Category Archives: photography

Galle Cricket Grounds: Tsunamied……. !!!

 

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Galle Fort and Cricket Grounds: Overviews and ‘Ancient’ Views

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Mannar and Its Surrounds: Stunning Wild Life and Landscapes 

Nadika HapuarachchiTamara FernandoThilak JayaratneJanaka Gallangoda in MANNAR UNBOUND 2018

Mannar Unbound is a photographic documentation of wildlife and archaeological ruins of Mannar. The book is the result of over five years of fieldwork stretching across various seasons during which places were visited and then revisited in order to get the perfect shot……………………. .Dec 16, 2018

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Two Horrendous Assassinations

THUPPAHI darkens our entry into The YEAR 2021 and its Cumulus Cloud of COVID with two pictorial memories of two horrendous acts of political assassination by Pirapaharan and the Tamil Tigers ….. that of Rajiv Gandhi in 1991 and Neelan Tiruchelvam in 1999 …. with the roadside memorial painting at the junction of Rosmead Place and Kynsey Terrace where the LTTE’s female suicide killer ended Neelan’s life on earth (as he headed for his office) marking the moment …. albeit in temporary modality …. WHILE conveying an everlasting message.

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Epitaphs for War Heroes: The Kranji War Memorial in Singapore

Athanasios Tsakonas has produced a book on the Kranji War Memorial in Singapore entitled In Honour of War Heroes: Colin St Clair Oakes and the Design of Kranji War Memorial ….

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Galle Fort: A Heritage Site under Threat from Gentrification?

Uditha Jinadasa   Interviewed  by Doreen van den Boogaart & Luc Bulten

In the Spring of 2020 Dr. Uditha Jinadasa defended her dissertation ‘Changes in the Cultural Landscape and their Impacts on Heritage Management: A Study of Dutch Fort at Galle, Sri Lanka’ and earned her PhD from the Faculty of Archaeology, Leiden University. The fortified town of Galle is a living heritage city, but this status is threated by gentrification. Dr. Jinadasa researched what has happened to the architecture, demography, economy, and city culture since the Fort has become UNESCO World Heritage in 1988. Luc Bulten and Doreen van den Boogaart, young ambassadors of the Netherlands Sri Lanka Foundation, interviewed her about her thesis and her view on heritage management in Sri Lanka.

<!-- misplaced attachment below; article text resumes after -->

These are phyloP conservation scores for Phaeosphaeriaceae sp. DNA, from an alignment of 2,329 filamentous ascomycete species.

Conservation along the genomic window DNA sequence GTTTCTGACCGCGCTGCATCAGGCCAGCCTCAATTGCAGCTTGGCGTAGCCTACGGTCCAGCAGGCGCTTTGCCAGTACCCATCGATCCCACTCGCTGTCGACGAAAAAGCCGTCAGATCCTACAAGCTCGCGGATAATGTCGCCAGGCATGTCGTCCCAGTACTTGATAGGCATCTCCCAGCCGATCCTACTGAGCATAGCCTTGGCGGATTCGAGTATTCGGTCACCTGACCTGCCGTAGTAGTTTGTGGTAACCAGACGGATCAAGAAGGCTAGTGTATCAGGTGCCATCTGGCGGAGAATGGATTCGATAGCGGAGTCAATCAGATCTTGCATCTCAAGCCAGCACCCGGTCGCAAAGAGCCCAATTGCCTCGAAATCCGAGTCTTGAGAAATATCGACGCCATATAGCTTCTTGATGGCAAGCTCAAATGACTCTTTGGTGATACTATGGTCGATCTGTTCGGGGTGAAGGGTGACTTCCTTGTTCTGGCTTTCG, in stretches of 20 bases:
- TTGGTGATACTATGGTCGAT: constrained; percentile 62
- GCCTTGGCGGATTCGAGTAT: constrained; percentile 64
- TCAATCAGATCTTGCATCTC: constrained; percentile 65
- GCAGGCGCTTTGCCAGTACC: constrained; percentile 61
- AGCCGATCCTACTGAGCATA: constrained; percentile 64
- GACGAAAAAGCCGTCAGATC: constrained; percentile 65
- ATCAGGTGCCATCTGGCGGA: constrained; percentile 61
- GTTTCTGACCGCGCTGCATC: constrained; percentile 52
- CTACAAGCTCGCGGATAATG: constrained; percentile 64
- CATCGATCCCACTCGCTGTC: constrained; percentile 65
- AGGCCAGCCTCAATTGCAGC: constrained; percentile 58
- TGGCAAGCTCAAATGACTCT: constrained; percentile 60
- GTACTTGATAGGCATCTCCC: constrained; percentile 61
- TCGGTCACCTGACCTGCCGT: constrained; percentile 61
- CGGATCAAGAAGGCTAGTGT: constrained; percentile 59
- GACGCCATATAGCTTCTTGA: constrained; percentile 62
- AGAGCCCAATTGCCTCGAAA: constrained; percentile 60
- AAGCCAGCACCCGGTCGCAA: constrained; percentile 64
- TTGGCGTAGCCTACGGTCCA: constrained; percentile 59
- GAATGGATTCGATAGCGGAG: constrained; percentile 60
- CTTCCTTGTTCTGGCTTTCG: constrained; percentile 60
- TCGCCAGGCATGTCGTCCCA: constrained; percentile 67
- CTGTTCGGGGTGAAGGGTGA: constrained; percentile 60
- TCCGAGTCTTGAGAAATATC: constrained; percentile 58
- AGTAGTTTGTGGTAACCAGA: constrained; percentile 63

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Gubernatorial Pics: Governor Monck Mason-Moore in the 1940s

Somadasa Abeywickrama
Governor Henry Monk Mason with Lord Mountbatten Galle Face 1945

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Cricketing Talent Denied: Derelict in the Jaffna Peninsula, 1980s Onward

Andrew Fidel Fernando, in The Cricket Monthly at ESPN, in 2014, where the title is “The lost boys of Jaffna” … [with two ‘contemporary’ Pix added by the Editor, and some highlighting of the text imposed ….. Thuppahi]

Amid the gunshots and landmines of Sri Lanka’s 26-year civil war, cricket managed to stay alive. The first time M Kandeepan visited the emigration centre in his city in 1993, the man in combat gear behind the desk asked why he wanted to leave.
“I want to go and play cricket.””Play cricket where? In Colombo? You want to play for Sri Lanka?””Yes, because I am in Sri Lanka.””You lie. This is Tamil Eelam. You’re not going anywhere.”

    Tiger “boys’ guarding the shoreline …maybe early 1990s Kids play on the St John’s cricket ground in Jaffna, 2014

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Galle: Basic Facts ….. Historical, General and Pacha

Ruhunu Putra, in THE ISLAND, 2o  November 2020, where the title is “Historical Glance at Galle”

Galle is the capital of the Southern Province. The popular derivation of its name is from the Sinhala word Gaala – a cattle pen. The mighty king Ravana’s cattle pen had extended from the present day Mahapola premises to the Town Hall, according to legend.  Galle is also considered to be the Tarshish in the Bible. It is reputed for cottage-crafts, lace making, tortoise shell work, gem polishing, ivory carving, jewellery and ornamental ebony elephants.

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Remembering Sean Connery…. the Quintessential James Bond

Anura Gunasekera, in Sunday Island, 9 November 2020, where the title reads  “The Quintessential Bond and the Quintessential Scot”” 

As a teen my introduction to James Bond was “Casino Royale”, a tattered paperback copy bought second-hand, for a few rupees, from the Bethel Book shop in Dehiwala. The cover image depicted the full figure of a curvy female in distress, overshadowed by the head and shoulders of a cruelly handsome, steely-eyed male, hair artfully disheveled, forelock falling across the forehead, and the Walther PPK ready for action. With an uncanny prescience, the cover designer had captured the key ingredients that subsequently built the film franchise.

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